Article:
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Q. Why did the tomato blush?

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A. Because he saw the salad dressing.


Jessica 1 

All jokes aside… why are tomatoes red?

Real answer: TLC graduate Janet Mace, and science, will tell you tomatoes are red, they ‘blush’, because of a pigment group called lycopene. This red carotenoid occurs during the breakdown of chlorophyll – the synthesis process. Red becomes the dominant colour of a tomato, as it ripens from green, to yellow, and eventually red.

But, in fact, not all New Zealand tomatoes are red in colour when ripe.

The heritage tomato, Olga’s Round Golden Chicken Egg variety grown right here in New Zealand, is actually a beautiful shade of orange!

The Olga tomato variety, unlike regular red tomatoes, does not have to be cooked in order to activate its yummy goodness and unlock those great tomato health benefits for better absorption by the human body.

So orange is definitely the colour to look for these days when buying your tomatoes at the supermarket or vege market.

High concentrations of tetra-cis lycopene are found in the the Olga Round Golden Chicken Egg tomato and New Zealand researchers and growers wanted the public to know more about them.


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Mark Christensen and TLC graduate Janet Mace featured in the Wanganui Midweek newspaper (photo by Paul Brook).


To help get word out about the benefits of orange tomatoes, Mark Christensen, a researcher from The Heritage Food Crops Research Trust collaborated with talented TLC illustrator and distance delivery graduate, Janet Mace.

The result? A beautifully illustrated children’s storybook, ‘Jessica and the Golden Orb’.


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Illustrated and written by Janet (writing as Janet Bradbury), the story is of a young girl Jessica, who, not allowed to have a pet, gets a heritage tomato plant instead.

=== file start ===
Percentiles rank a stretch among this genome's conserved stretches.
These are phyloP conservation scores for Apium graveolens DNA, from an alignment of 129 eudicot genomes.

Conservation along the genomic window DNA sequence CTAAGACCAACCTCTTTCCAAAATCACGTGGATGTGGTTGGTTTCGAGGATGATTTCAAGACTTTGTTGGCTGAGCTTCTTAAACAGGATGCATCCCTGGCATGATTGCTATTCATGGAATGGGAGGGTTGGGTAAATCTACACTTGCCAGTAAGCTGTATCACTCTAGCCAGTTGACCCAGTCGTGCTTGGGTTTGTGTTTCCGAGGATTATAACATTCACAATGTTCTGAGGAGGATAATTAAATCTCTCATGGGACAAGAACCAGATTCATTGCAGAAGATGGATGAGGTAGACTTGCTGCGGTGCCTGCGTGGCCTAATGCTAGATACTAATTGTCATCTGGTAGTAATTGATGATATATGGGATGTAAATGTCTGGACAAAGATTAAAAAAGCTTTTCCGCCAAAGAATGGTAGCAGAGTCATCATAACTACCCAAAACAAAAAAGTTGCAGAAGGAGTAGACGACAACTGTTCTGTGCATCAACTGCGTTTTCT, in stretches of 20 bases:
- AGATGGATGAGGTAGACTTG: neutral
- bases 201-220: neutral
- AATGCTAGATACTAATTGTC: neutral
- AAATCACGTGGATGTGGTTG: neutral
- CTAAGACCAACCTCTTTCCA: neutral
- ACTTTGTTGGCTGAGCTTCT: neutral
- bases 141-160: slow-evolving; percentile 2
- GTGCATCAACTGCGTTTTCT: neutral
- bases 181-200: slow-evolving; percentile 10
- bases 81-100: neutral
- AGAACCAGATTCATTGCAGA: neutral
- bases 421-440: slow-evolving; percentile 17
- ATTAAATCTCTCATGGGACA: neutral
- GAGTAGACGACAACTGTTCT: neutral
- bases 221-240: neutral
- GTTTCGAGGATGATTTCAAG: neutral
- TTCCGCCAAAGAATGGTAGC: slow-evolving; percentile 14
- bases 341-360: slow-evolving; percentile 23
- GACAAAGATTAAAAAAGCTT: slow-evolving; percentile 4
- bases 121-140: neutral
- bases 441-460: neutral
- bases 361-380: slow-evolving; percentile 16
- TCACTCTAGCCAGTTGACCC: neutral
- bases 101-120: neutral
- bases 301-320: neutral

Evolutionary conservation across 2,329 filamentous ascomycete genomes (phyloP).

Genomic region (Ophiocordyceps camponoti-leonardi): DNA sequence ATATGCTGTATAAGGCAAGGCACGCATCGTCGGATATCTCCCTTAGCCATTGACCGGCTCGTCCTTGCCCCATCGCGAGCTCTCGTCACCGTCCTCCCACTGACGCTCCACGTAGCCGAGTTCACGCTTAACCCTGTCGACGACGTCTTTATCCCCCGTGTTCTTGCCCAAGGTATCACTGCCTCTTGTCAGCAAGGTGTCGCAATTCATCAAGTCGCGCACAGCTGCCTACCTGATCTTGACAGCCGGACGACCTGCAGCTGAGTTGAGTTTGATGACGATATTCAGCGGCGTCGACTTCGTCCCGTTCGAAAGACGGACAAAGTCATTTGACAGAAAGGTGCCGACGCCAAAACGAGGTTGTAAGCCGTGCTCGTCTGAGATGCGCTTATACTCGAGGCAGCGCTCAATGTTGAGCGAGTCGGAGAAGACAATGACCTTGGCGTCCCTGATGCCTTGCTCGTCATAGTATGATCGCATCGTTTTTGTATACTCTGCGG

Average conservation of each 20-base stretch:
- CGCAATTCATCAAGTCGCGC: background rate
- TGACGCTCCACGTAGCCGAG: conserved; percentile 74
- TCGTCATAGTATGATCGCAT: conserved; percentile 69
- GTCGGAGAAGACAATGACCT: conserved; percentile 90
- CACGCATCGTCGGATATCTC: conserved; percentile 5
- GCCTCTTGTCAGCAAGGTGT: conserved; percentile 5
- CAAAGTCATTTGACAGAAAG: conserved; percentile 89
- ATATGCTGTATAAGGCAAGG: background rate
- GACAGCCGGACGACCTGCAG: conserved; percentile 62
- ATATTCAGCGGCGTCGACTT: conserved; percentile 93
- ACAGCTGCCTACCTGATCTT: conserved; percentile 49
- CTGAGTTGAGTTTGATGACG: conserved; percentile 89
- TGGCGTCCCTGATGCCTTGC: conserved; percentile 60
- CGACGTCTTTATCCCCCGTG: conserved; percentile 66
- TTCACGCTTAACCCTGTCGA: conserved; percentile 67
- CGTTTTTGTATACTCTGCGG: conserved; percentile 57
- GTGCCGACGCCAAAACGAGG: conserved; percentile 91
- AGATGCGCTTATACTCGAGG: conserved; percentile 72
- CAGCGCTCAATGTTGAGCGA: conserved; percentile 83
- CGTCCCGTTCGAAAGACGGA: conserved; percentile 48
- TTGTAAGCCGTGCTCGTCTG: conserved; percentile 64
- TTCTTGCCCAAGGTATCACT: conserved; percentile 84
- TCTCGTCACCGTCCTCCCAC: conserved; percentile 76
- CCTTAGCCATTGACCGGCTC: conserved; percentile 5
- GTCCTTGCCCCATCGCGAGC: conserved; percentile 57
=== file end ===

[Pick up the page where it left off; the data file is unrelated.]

The story shows how to plant an Olga Round Golden Chicken Egg heritage tomato plant and how to look after it. The first print run of the book was free thanks to sponsorship by the Powerco Wanganui Trust and the Wanganui Community Foundation, and came with a small packet of seeds enclosed in the 2,250 storybooks.

Here's a sneak peak at some of Janet's illustration work inside...

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Jessica 7 

Media: Watercolour paints and watercolour pencil, with pen outline.

Janet is now in the process of producing a sequel to ‘Jessica and the Golden Orb’. The story has been written and she is currently designing and drawing her first round of draft illustrations. This book will be about seed-saving and should be available around October of this year.

Want to make a difference in the world through art making like Janet? Call The Learning Connexion School of Art & Creativity on 0800 278 769, or request a prospectus to find out more.



  • Cathy de Seton
    14/03/2016 4:21am (8 years ago)

    That's fabulous - I hope we all can have such successes :-)